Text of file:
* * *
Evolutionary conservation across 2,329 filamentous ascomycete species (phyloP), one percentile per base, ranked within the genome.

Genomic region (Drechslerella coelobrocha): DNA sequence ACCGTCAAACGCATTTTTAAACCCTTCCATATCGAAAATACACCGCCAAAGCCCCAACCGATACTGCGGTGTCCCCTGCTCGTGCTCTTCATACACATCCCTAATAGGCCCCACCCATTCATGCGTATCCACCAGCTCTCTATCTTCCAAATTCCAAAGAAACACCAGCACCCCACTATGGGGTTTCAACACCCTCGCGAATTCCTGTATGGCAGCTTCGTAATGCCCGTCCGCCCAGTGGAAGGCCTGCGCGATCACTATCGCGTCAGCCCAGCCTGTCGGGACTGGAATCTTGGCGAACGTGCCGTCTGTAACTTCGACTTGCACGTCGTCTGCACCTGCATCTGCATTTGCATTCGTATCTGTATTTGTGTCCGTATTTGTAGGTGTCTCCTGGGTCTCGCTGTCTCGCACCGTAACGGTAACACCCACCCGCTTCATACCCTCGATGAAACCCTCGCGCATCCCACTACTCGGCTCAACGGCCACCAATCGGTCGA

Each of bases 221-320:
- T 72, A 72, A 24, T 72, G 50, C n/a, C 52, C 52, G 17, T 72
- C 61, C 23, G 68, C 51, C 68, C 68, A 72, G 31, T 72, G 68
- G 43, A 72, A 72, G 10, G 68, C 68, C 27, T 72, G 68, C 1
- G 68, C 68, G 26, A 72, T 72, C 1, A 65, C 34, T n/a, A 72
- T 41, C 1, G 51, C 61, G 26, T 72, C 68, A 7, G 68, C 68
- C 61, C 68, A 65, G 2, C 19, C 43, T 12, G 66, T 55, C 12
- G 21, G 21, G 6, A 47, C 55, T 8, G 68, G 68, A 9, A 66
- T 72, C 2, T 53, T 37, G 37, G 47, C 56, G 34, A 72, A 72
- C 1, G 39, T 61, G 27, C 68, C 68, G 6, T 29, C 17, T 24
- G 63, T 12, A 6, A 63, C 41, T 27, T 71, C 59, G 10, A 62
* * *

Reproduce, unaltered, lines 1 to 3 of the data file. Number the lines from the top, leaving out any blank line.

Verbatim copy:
Evolutionary conservation across 2,329 filamentous ascomycete species (phyloP), one percentile per base, ranked within the genome.

Genomic region (Drechslerella coelobrocha): DNA sequence ACCGTCAAACGCATTTTTAAACCCTTCCATATCGAAAATACACCGCCAAAGCCCCAACCGATACTGCGGTGTCCCCTGCTCGTGCTCTTCATACACATCCCTAATAGGCCCCACCCATTCATGCGTATCCACCAGCTCTCTATCTTCCAAATTCCAAAGAAACACCAGCACCCCACTATGGGGTTTCAACACCCTCGCGAATTCCTGTATGGCAGCTTCGTAATGCCCGTCCGCCCAGTGGAAGGCCTGCGCGATCACTATCGCGTCAGCCCAGCCTGTCGGGACTGGAATCTTGGCGAACGTGCCGTCTGTAACTTCGACTTGCACGTCGTCTGCACCTGCATCTGCATTTGCATTCGTATCTGTATTTGTGTCCGTATTTGTAGGTGTCTCCTGGGTCTCGCTGTCTCGCACCGTAACGGTAACACCCACCCGCTTCATACCCTCGATGAAACCCTCGCGCATCCCACTACTCGGCTCAACGGCCACCAATCGGTCGA

Each of bases 221-320: